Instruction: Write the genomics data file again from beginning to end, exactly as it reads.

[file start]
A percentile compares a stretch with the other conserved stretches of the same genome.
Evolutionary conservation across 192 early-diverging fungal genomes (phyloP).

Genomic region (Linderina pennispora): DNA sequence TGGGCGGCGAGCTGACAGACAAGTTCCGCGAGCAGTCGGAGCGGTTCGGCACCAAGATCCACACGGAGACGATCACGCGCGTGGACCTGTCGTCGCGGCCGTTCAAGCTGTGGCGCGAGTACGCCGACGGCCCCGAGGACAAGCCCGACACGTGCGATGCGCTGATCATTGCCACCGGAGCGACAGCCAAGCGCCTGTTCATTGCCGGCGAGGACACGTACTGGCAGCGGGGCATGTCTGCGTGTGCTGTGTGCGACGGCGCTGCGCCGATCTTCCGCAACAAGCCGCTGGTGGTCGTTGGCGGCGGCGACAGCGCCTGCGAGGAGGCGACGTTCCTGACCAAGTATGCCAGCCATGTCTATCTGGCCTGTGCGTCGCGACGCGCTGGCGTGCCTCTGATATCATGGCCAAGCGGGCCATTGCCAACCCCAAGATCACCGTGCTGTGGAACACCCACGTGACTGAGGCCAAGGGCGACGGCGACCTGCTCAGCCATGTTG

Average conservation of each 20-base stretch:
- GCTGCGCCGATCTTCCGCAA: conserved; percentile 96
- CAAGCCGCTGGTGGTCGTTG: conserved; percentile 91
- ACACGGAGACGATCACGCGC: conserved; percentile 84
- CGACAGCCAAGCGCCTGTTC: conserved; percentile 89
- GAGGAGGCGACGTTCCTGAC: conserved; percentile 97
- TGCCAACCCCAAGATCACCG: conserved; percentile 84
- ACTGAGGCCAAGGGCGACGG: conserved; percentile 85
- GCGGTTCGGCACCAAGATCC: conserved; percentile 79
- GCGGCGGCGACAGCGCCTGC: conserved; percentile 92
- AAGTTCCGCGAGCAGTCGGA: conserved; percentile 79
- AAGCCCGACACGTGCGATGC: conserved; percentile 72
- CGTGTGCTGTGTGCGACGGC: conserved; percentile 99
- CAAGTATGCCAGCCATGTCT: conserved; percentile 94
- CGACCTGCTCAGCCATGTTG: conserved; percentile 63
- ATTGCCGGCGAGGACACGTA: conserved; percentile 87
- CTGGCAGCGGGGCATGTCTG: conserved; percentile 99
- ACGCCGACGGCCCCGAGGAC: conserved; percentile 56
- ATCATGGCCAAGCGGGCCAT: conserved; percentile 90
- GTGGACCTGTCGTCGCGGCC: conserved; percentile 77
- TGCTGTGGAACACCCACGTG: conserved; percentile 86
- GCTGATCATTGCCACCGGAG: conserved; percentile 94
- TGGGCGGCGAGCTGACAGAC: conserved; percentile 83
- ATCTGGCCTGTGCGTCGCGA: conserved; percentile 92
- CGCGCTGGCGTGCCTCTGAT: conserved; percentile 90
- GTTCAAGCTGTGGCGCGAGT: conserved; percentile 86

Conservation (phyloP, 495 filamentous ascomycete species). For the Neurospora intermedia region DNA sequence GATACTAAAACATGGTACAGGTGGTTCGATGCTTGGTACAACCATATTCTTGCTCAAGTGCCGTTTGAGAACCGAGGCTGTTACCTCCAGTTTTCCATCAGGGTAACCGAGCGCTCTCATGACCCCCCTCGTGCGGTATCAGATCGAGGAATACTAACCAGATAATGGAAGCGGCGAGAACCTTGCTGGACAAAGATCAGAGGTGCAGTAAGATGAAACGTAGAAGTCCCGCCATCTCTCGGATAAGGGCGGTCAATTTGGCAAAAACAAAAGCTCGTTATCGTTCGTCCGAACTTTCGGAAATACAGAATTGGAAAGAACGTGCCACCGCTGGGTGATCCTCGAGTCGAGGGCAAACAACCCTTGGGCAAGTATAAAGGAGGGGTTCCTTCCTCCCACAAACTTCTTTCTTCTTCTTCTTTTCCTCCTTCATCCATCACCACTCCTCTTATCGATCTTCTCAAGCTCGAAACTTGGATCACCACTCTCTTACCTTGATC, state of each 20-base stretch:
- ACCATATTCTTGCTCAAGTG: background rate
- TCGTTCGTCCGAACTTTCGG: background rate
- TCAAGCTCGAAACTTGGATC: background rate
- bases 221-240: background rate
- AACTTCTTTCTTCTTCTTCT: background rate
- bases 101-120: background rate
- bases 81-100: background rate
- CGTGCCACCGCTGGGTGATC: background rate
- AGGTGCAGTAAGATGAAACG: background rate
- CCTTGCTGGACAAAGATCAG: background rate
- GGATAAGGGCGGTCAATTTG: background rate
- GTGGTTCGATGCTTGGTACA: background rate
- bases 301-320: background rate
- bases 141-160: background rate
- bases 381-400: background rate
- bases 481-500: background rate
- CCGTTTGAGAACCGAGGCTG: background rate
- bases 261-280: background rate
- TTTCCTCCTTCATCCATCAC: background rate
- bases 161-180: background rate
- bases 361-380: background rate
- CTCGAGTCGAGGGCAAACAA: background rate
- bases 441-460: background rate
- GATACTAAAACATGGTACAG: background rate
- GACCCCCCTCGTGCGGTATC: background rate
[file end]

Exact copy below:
A percentile compares a stretch with the other conserved stretches of the same genome.
Evolutionary conservation across 192 early-diverging fungal genomes (phyloP).

Genomic region (Linderina pennispora): DNA sequence TGGGCGGCGAGCTGACAGACAAGTTCCGCGAGCAGTCGGAGCGGTTCGGCACCAAGATCCACACGGAGACGATCACGCGCGTGGACCTGTCGTCGCGGCCGTTCAAGCTGTGGCGCGAGTACGCCGACGGCCCCGAGGACAAGCCCGACACGTGCGATGCGCTGATCATTGCCACCGGAGCGACAGCCAAGCGCCTGTTCATTGCCGGCGAGGACACGTACTGGCAGCGGGGCATGTCTGCGTGTGCTGTGTGCGACGGCGCTGCGCCGATCTTCCGCAACAAGCCGCTGGTGGTCGTTGGCGGCGGCGACAGCGCCTGCGAGGAGGCGACGTTCCTGACCAAGTATGCCAGCCATGTCTATCTGGCCTGTGCGTCGCGACGCGCTGGCGTGCCTCTGATATCATGGCCAAGCGGGCCATTGCCAACCCCAAGATCACCGTGCTGTGGAACACCCACGTGACTGAGGCCAAGGGCGACGGCGACCTGCTCAGCCATGTTG

Average conservation of each 20-base stretch:
- GCTGCGCCGATCTTCCGCAA: conserved; percentile 96
- CAAGCCGCTGGTGGTCGTTG: conserved; percentile 91
- ACACGGAGACGATCACGCGC: conserved; percentile 84
- CGACAGCCAAGCGCCTGTTC: conserved; percentile 89
- GAGGAGGCGACGTTCCTGAC: conserved; percentile 97
- TGCCAACCCCAAGATCACCG: conserved; percentile 84
- ACTGAGGCCAAGGGCGACGG: conserved; percentile 85
- GCGGTTCGGCACCAAGATCC: conserved; percentile 79
- GCGGCGGCGACAGCGCCTGC: conserved; percentile 92
- AAGTTCCGCGAGCAGTCGGA: conserved; percentile 79
- AAGCCCGACACGTGCGATGC: conserved; percentile 72
- CGTGTGCTGTGTGCGACGGC: conserved; percentile 99
- CAAGTATGCCAGCCATGTCT: conserved; percentile 94
- CGACCTGCTCAGCCATGTTG: conserved; percentile 63
- ATTGCCGGCGAGGACACGTA: conserved; percentile 87
- CTGGCAGCGGGGCATGTCTG: conserved; percentile 99
- ACGCCGACGGCCCCGAGGAC: conserved; percentile 56
- ATCATGGCCAAGCGGGCCAT: conserved; percentile 90
- GTGGACCTGTCGTCGCGGCC: conserved; percentile 77
- TGCTGTGGAACACCCACGTG: conserved; percentile 86
- GCTGATCATTGCCACCGGAG: conserved; percentile 94
- TGGGCGGCGAGCTGACAGAC: conserved; percentile 83
- ATCTGGCCTGTGCGTCGCGA: conserved; percentile 92
- CGCGCTGGCGTGCCTCTGAT: conserved; percentile 90
- GTTCAAGCTGTGGCGCGAGT: conserved; percentile 86

Conservation (phyloP, 495 filamentous ascomycete species). For the Neurospora intermedia region DNA sequence GATACTAAAACATGGTACAGGTGGTTCGATGCTTGGTACAACCATATTCTTGCTCAAGTGCCGTTTGAGAACCGAGGCTGTTACCTCCAGTTTTCCATCAGGGTAACCGAGCGCTCTCATGACCCCCCTCGTGCGGTATCAGATCGAGGAATACTAACCAGATAATGGAAGCGGCGAGAACCTTGCTGGACAAAGATCAGAGGTGCAGTAAGATGAAACGTAGAAGTCCCGCCATCTCTCGGATAAGGGCGGTCAATTTGGCAAAAACAAAAGCTCGTTATCGTTCGTCCGAACTTTCGGAAATACAGAATTGGAAAGAACGTGCCACCGCTGGGTGATCCTCGAGTCGAGGGCAAACAACCCTTGGGCAAGTATAAAGGAGGGGTTCCTTCCTCCCACAAACTTCTTTCTTCTTCTTCTTTTCCTCCTTCATCCATCACCACTCCTCTTATCGATCTTCTCAAGCTCGAAACTTGGATCACCACTCTCTTACCTTGATC, state of each 20-base stretch:
- ACCATATTCTTGCTCAAGTG: background rate
- TCGTTCGTCCGAACTTTCGG: background rate
- TCAAGCTCGAAACTTGGATC: background rate
- bases 221-240: background rate
- AACTTCTTTCTTCTTCTTCT: background rate
- bases 101-120: background rate
- bases 81-100: background rate
- CGTGCCACCGCTGGGTGATC: background rate
- AGGTGCAGTAAGATGAAACG: background rate
- CCTTGCTGGACAAAGATCAG: background rate
- GGATAAGGGCGGTCAATTTG: background rate
- GTGGTTCGATGCTTGGTACA: background rate
- bases 301-320: background rate
- bases 141-160: background rate
- bases 381-400: background rate
- bases 481-500: background rate
- CCGTTTGAGAACCGAGGCTG: background rate
- bases 261-280: background rate
- TTTCCTCCTTCATCCATCAC: background rate
- bases 161-180: background rate
- bases 361-380: background rate
- CTCGAGTCGAGGGCAAACAA: background rate
- bases 441-460: background rate
- GATACTAAAACATGGTACAG: background rate
- GACCCCCCTCGTGCGGTATC: background rate